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To meet the challenges of a world with a growing population, affected by human-made and natural disasters, the Development and Humanitarian Assistance career track prepares students to support international development and humanitarian operations. Students completing this career track gain the skills and knowledge needed to develop and implement new approaches to address these challenges.
The international community has made great strides in reducing poverty and improving livelihoods around the world. Despite this progress, exemplified by the success of the UN Millennium Development Goals, much more can alleviate human suffering and create the conditions for economic opportunity.
This track draws on the Maxwell School’s experience in program management and evaluation, pairing this with technical skills in program and project design, as well as the cultural and regional understanding needed to ensure that relief programs are appropriate to the needed target environment.
Course offerings focus on health, education, environmental sustainability, state-building and democratization, social change, economic growth, humanitarian assistance, and the political and cultural context of these operations.
After decades of working in humanitarian relief with various UN Organizations, Professor Masood Hyder brings a wealth of first-hand knowledge to students around issues of food security, humanitarian action and the effective practice of international aid programs.
~ Masood Hyder,
Professor of Practice, Public Administration and International Affairs
John McPeak, Advisor
(*teaches in Maxwell-in-DC program)
A. Peter Castro (ANT)Erin Hern (PSC)
Azra Hromadzic (ANT)
Audie Klotz (PSC)Jok Madut Jok (ANT)
Amy Lutz (SOC)
Devashish Mitra (ECN)
Deborah Pellow (ANT)
Tom Perreault (GEO)
Robert Rubinstein (ANT)
Development and humanitarian assistance work requires an understanding of changing conditions on the ground, the ability to work at the non-governmental, intergovernmental, and international level, understand how to use economic and statistical analysis to assess the policy impact of interventions, and conduct research conduct to support programming or policy analysis.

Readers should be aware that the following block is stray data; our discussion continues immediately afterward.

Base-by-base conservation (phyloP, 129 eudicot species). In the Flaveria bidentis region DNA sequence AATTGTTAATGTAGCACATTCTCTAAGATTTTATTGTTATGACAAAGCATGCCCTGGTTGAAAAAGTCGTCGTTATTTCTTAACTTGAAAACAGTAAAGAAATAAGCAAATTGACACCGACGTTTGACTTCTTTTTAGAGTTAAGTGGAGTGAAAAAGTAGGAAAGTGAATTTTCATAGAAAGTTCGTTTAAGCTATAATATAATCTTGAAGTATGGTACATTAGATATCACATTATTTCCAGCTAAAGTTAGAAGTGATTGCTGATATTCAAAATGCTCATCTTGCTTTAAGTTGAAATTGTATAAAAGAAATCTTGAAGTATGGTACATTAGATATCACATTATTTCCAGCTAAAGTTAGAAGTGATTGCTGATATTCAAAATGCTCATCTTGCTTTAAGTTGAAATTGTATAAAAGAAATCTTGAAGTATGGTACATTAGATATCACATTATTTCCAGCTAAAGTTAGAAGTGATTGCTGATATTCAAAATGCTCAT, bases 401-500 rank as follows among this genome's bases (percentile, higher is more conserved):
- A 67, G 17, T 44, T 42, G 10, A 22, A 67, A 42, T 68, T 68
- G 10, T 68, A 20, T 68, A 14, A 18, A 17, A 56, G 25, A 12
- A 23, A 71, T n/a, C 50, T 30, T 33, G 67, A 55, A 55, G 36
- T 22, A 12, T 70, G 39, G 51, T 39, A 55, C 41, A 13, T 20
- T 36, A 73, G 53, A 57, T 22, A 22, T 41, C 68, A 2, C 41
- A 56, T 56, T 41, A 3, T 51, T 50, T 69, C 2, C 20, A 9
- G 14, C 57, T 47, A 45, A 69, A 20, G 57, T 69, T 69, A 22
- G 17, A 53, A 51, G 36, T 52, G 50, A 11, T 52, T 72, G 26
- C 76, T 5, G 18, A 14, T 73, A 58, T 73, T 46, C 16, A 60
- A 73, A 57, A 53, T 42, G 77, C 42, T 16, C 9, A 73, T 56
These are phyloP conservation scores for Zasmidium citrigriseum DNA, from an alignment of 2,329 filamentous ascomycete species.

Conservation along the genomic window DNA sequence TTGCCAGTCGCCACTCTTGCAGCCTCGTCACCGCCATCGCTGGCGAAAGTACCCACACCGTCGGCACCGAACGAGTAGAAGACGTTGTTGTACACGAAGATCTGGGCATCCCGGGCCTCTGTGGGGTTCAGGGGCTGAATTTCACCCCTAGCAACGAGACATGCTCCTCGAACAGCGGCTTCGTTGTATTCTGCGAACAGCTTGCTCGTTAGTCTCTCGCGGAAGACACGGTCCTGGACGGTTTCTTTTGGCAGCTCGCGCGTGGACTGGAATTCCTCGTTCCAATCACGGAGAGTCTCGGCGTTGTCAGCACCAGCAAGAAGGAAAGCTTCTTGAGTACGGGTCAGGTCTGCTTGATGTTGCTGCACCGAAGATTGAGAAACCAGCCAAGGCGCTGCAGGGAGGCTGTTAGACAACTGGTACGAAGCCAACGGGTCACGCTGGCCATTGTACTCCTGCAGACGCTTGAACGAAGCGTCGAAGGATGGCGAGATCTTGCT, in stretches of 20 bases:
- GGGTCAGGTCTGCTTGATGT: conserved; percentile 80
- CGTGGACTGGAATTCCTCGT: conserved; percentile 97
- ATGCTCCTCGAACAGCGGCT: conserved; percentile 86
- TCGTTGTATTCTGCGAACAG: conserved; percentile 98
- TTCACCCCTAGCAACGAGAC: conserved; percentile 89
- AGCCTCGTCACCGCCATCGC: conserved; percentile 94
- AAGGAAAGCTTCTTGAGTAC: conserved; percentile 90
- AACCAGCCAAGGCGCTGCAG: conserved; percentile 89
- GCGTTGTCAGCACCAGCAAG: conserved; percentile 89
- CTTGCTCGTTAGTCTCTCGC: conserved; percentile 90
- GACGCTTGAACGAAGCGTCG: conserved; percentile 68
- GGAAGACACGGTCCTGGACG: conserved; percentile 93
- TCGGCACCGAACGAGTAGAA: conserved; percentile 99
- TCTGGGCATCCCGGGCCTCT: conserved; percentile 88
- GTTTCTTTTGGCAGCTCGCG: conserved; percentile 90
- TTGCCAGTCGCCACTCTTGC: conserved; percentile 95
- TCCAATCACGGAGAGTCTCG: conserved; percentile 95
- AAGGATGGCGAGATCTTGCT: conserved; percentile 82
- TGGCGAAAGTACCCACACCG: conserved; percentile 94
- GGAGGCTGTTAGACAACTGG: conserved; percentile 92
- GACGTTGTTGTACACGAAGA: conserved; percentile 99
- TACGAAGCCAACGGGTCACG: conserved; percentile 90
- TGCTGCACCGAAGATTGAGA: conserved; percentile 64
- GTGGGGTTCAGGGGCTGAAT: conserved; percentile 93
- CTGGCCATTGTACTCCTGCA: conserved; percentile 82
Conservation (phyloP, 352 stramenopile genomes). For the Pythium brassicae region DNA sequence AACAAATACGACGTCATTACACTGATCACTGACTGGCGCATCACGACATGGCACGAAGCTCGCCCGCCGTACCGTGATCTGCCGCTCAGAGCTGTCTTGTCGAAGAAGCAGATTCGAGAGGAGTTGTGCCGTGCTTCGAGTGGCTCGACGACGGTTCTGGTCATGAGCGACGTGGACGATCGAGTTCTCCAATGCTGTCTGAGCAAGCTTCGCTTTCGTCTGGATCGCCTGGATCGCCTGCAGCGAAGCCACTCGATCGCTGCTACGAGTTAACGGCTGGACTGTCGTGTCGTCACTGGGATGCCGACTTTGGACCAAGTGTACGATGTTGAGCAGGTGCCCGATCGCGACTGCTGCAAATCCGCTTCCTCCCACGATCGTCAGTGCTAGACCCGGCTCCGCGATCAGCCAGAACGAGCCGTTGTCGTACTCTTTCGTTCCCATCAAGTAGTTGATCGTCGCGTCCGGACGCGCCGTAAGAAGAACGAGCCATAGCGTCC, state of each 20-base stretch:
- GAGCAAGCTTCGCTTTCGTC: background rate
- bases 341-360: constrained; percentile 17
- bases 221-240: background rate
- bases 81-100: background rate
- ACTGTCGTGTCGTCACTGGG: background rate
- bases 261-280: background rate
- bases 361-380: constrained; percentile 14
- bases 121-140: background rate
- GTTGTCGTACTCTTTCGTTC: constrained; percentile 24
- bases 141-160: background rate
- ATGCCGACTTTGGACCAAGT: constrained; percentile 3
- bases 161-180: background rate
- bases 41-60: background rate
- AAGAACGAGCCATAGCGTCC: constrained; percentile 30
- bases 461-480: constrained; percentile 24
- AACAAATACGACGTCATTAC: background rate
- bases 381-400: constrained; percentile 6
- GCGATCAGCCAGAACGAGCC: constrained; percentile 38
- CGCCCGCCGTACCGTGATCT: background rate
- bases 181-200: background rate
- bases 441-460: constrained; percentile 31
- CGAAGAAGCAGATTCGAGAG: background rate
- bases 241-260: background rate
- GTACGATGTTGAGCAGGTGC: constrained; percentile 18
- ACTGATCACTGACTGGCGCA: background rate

As such, students are encouraged to consider the following classes for their core requirements:
ANT 624 Negotiation: Theory and Practice
ANT 679 Anthropology of Global Transformation
ANT 663 Global Health
ANT 683 Social Movement Theory
LAW 831 Refugee and Asylum Law
PAI 601 Fundamentals of Conflict Studies
PAI 700 Food Security
PAI 713 Governance and Global Civil Society
PAI 715 Global Sustainability and Public Policy*
PAI 719 Fundamentals of Post-Conflict Reconstruction
PAI 757 Economics of Development
PAI 764 UN Organizations: Managing for Change
PAI 765 Humanitarian Action: Challenges, Responses and Results
PSC 681 Comparative State-Society Relations
PSC 682 Social Theory in the Middle East
PSC 700 Civil Wars
PSC 758 Global Migration
(*taught in Maxwell-in-DC program)
Due to the ongoing need for highly trained development and relief professionals, students pursuing this career track prepare themselves for positions similar to the following:
Deputy Chief of Party-Mongolia, Chemonics International
Zimbabwe Country Director, Mercy Corps
Private Sector Cooperation Manager, German Agency for International Cooperation
Foreign Service Officer, U.S. Agency for International Development
Head of Delegation, International Committee of the Red Cross